Just as much – if not more – genuine love went into the making of Return To Oz as the 1939 original. The screenplay is even more inventive in the way it establishes each character Dorothy will meet in Oz; the wheel of a gurney becomes a Wheeler, a wicked nurse becomes Mombi. That’s cool. The film is peerless in terms of set design and camera movement and spares no expense in its grandeur. Fairuza Balk – nine years old at the time she was cast – does a sublime imitation of Judy Garland’s voice, while matching Baum’s vision of Dorothy when it comes to her age; Balk gives a terrific performance. David Shire’s musical score is just as enthralling. Critics condemning the movie for being scary apparently forgot all about Snow White and the Seven Dwarfs. Return To Oz, much maligned, is just as much a classic.

Jenny Jediny at Not Coming To A Theater Near You writes, ”While it is highly emphasized in The Wizard of Oz that Dorothy is purely in the midst of a dream, the argument is more ambiguous in Return to Oz; Murch has stated he never intended for this to be a sequel, but instead a version more akin to the vision in the Frank L. Baum novels, a decision that enhances the film and sets it apart from the shadow of the 1939 classic, bringing instead an edge of terror that is found in many fairy tales, particularly those of the Brothers Grimm. Having viewed Return to Oz at least a dozen times by this point in my life, I have to express my penchant for this vision of Oz.”

Matt Gamble at Where The Long Tail Ends writes, “Return to Oz is a decidedly different children’s film, with its dark themes and horrific moments it is not the typical candy coated fare released in American theaters. But it is this unique aspect of the film that makes it both so memorable and endearing. Return to Oz is a film that challenges its viewers, both young and old, and attempts to create a fascinating fantasy world that will be both remembered and revisited by the viewer. And while some special effects driven children’s fantasy films of the 80’s haven’t held up well over time, I’m looking at you The Neverending Story, Return to Oz is a film that has not only aged well, but has become even more enjoyable with each viewing.”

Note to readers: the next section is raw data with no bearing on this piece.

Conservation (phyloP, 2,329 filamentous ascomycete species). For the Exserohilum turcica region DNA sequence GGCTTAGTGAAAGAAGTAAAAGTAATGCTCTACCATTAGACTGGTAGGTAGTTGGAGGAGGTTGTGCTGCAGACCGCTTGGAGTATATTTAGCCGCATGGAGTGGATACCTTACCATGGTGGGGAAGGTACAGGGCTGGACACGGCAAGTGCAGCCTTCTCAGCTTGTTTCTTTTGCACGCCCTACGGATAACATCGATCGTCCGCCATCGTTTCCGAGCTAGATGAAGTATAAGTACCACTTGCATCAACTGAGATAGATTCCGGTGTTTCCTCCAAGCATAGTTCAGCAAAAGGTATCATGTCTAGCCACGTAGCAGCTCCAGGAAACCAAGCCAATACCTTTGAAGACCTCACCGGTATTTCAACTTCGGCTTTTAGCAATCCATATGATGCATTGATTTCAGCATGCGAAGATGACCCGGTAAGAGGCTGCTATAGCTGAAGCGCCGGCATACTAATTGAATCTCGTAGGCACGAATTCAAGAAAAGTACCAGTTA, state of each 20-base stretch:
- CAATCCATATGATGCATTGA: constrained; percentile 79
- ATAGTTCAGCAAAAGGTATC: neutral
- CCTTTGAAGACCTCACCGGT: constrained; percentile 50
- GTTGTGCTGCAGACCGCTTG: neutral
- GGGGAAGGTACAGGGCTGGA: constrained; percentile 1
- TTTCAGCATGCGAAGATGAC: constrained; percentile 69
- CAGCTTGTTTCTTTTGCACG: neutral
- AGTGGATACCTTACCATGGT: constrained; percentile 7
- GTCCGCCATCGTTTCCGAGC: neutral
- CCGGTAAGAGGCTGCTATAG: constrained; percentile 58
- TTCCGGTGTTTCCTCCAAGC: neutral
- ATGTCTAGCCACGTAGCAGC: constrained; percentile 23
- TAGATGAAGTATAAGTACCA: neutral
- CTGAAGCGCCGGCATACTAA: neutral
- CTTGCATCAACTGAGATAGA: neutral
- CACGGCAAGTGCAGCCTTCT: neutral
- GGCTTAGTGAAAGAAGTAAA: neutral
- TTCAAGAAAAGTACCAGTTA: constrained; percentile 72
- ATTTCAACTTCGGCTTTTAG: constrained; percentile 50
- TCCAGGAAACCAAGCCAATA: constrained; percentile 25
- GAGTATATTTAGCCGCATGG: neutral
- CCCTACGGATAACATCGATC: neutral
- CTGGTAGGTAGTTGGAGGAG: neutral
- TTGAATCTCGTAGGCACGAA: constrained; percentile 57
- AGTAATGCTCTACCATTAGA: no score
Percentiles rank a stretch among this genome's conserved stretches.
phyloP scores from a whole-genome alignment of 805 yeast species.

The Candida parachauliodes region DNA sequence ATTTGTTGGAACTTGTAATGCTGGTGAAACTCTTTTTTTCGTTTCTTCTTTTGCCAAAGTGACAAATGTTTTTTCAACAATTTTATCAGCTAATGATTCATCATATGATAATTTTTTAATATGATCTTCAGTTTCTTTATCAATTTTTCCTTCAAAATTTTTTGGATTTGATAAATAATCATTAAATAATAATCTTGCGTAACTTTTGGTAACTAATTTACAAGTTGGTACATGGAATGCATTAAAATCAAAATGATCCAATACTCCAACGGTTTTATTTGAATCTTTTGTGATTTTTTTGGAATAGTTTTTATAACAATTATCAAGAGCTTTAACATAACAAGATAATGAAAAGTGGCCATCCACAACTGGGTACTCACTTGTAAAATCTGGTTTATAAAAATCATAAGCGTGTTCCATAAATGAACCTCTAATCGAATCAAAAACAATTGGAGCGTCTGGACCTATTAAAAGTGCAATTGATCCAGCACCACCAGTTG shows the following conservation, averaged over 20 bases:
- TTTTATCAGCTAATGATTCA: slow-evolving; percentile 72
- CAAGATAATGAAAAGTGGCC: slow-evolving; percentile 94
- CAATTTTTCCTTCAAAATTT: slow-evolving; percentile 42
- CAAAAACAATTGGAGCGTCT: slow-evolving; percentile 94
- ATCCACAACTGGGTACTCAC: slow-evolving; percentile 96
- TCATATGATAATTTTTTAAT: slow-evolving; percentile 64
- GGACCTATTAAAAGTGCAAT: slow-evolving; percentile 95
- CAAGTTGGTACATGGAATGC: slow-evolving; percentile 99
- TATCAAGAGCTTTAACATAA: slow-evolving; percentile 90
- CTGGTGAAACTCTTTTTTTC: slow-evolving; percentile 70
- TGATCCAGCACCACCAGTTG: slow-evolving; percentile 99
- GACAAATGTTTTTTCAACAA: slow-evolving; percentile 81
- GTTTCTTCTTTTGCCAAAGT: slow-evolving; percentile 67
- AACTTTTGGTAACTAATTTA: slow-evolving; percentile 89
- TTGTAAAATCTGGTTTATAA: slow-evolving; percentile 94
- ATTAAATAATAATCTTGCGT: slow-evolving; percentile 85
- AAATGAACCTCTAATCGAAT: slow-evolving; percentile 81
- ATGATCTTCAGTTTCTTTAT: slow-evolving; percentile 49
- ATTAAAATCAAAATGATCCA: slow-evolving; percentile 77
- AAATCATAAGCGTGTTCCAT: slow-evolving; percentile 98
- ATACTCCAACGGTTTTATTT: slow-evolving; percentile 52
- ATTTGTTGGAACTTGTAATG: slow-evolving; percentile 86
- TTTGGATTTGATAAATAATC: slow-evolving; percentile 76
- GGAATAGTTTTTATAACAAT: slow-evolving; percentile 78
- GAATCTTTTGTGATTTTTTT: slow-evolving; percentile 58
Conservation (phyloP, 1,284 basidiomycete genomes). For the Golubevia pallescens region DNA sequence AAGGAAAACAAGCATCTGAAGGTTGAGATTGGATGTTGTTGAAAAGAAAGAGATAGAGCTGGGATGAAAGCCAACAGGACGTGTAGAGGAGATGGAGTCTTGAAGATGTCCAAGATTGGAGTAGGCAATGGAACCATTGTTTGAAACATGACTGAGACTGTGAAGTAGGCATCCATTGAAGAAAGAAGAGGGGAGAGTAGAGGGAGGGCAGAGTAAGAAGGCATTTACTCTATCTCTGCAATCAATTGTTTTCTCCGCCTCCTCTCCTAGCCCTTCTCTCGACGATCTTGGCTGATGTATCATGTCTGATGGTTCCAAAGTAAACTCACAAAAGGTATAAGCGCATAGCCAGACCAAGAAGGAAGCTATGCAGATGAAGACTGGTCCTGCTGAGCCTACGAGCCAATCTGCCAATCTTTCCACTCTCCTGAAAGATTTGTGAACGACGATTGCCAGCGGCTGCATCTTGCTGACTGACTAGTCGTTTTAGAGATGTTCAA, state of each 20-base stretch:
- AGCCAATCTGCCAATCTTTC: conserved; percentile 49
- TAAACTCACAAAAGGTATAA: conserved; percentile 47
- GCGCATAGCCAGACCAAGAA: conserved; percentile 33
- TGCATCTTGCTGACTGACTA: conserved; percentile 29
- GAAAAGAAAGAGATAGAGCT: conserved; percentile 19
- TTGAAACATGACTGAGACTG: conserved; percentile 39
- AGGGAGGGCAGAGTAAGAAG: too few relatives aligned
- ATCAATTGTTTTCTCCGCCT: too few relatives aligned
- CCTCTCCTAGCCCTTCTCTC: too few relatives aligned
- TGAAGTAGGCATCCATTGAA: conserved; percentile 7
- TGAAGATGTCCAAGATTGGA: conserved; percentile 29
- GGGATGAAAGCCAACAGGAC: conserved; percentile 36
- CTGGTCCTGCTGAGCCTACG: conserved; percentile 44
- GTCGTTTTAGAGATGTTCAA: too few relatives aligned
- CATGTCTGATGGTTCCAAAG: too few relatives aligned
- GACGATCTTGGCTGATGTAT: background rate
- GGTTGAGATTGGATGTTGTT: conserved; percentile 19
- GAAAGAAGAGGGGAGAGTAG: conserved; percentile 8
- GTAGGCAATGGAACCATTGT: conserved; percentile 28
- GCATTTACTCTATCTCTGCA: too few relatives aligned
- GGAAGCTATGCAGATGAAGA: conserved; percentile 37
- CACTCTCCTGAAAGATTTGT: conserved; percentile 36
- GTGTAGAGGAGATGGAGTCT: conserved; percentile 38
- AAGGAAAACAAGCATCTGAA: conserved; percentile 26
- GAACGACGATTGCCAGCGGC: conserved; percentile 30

© Joe Valdez

Tags: Alternate universe · Based on book · Beasts and monsters · Cult favorite · Dreams and visions · No opening credits · Psychoanalysis · Sequel

9 responses so far ↓

  • 1 AR // Nov 12, 2008 at 12:09 pm

    I liked this movie as a kid, even though it’s in the class of films that scared me a little. I’m not sure when I watched it again many years ago as an adult it really quite held up. I do still appreciate the fact that it’s a bit dark, as well as the production design.

  • 2 Daniel // Nov 12, 2008 at 1:09 pm

    Great one, Joe! I remember you mentioning that you liked it when I featured it as an “underrated movie” this summer. For all the same reasons you say, especially about Murch being ahead of his time, I do my best to make people aware of this.

    I wonder, though, if people would “get it” if they were to see it for the first time now. Many people aren’t used to claymation, for example, and could get turned off my the effects (which I think are outstanding). Anyway, glad to see this get more positive attention!

  • 3 Pat Evans // Nov 19, 2008 at 3:21 am

    However much one loves the original Oz film, there is no reason whatsoever to dismiss this very dark Oz variation. I’ve watched it a number of times and it more than holds up equally well, with a sparkling turn from young Balk (her adult roles have been something of a disappointment) and a wonderful sense of a different fantasy world. The film will never achieve the same classic status, especially as it is even more frightening than the original for wee kiddies, but it does offer a great deal for the older viewer (including adults who relish the darker side of things).

  • 4 Monte // Nov 30, 2008 at 11:52 pm

    Return to OZ is lovely to look at, but I found the story clumsy and most of the acting unconvincing.

    Joe, what do you think of Gregory Maguire’s WICKED?

  • 5 Joe Valdez // Dec 1, 2008 at 12:01 am